// Create our second user control instance and

        // host it in an ElementHost, which allows

        // interop between WinForms and WPF

 

        UserControl1 uc2 = new UserControl1();

        ElementHost host = new ElementHost();

        host.AutoSize = true;

        host.Dock = DockStyle.Fill;

        host.Child = uc2;

        _ps.Add("Add ElementHost", host);

      }

 

      // Display our palette set

 

      _ps.KeepFocus = true;

      _ps.Visible = true;

    }

  }

}

For the application to build you’ll need to add project references to the .NET assemblies System.Drawing and WindowsFormsIntegration (in addition to the usual AcMgd.dll and AcDbMgd.dll, of course).

The above code deliberately adds two instances of our control into the PaletteSet, to show the different techniques for doing so:

  1. The first uses the new (to AutoCAD 2010) AddVisual() method to add in our WPF User Control into a Palette
    • This works, but doesn’t dock the control inside the palette (something I hope to see addressed in the future – as it stands this isn’t particularly useful)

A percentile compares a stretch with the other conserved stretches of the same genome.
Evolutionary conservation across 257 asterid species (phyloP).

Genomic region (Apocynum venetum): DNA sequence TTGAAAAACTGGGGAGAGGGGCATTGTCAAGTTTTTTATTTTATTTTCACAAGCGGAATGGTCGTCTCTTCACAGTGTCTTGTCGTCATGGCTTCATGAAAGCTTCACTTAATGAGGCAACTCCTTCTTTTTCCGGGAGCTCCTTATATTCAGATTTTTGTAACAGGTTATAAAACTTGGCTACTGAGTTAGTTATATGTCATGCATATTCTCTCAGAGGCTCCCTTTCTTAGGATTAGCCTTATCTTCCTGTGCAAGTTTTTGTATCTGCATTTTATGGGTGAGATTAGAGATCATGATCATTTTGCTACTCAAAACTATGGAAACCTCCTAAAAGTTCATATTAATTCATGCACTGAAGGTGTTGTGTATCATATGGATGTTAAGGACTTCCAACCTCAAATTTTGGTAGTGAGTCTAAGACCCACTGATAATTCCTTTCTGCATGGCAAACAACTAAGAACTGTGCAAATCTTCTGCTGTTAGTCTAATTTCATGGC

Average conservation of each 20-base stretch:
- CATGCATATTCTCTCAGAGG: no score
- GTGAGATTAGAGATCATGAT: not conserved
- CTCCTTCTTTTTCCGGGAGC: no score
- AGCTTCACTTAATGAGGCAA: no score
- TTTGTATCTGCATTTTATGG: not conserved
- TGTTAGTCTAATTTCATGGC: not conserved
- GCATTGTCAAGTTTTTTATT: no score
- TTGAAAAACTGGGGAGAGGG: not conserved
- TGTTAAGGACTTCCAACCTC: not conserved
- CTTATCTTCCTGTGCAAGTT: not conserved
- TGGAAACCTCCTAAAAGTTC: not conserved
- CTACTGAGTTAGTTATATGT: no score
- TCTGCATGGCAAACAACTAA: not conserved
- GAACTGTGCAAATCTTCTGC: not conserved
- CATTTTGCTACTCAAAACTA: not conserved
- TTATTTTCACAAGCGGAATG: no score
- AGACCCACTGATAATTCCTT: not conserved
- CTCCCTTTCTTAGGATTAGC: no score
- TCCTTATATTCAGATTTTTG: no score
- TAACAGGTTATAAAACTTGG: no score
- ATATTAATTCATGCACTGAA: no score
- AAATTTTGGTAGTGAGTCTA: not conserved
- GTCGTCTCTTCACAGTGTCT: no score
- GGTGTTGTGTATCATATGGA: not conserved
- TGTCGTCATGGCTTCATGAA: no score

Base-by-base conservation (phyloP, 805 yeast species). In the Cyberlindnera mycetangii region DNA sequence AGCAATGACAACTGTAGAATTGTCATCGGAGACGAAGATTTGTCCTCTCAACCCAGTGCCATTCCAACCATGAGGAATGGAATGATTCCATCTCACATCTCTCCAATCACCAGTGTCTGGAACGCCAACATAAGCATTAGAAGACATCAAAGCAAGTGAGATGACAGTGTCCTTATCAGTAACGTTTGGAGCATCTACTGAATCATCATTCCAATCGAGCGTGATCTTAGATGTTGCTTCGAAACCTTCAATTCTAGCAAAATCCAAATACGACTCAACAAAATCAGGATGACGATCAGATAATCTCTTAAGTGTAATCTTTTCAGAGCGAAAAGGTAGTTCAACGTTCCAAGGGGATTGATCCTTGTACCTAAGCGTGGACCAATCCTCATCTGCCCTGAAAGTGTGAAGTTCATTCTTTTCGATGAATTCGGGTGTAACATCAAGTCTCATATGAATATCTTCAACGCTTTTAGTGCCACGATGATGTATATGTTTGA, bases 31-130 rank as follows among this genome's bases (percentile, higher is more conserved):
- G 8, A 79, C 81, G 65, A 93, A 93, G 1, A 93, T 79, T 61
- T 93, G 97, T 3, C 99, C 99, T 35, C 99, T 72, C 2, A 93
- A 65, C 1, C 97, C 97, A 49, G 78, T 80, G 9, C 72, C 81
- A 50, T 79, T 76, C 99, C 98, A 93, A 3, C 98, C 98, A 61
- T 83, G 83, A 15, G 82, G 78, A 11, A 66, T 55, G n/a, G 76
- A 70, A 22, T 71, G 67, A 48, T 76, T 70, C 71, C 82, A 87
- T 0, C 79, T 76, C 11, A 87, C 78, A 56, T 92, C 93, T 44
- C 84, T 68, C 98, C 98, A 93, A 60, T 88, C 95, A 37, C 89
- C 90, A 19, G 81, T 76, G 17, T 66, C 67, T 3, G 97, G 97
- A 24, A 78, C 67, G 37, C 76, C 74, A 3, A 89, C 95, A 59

2. The second uses an ElementHost to host our WPF User Control – essentially hosting our WPF control in one that works with a WinForms UI. We then use the standard Add() method to add it, as we have done in the past

Now the application should build. When we NETLOAD it into AutoCAD and run the WPFP command, we should see our docked palette set with the first tab visible:

Our first WPF Palette inside AutoCAD

We can see that this tab hosts our control, but it doesn’t fill the palette.

If we select the second tab, we see things are better, there:

Our second WPF Palette inside AutoCAD

If you undock the palette set you can see more easily the way the control is hosted by each palette.

I’m still on the steep part of the learning curve with respect to WPF (and expect I’ll be there for some time), but so far I’m really impressed with its capabilities, especially around binding a user-interface’s properties to the data it hosts. I’ll be sharing more of my findings related to WPF in due course.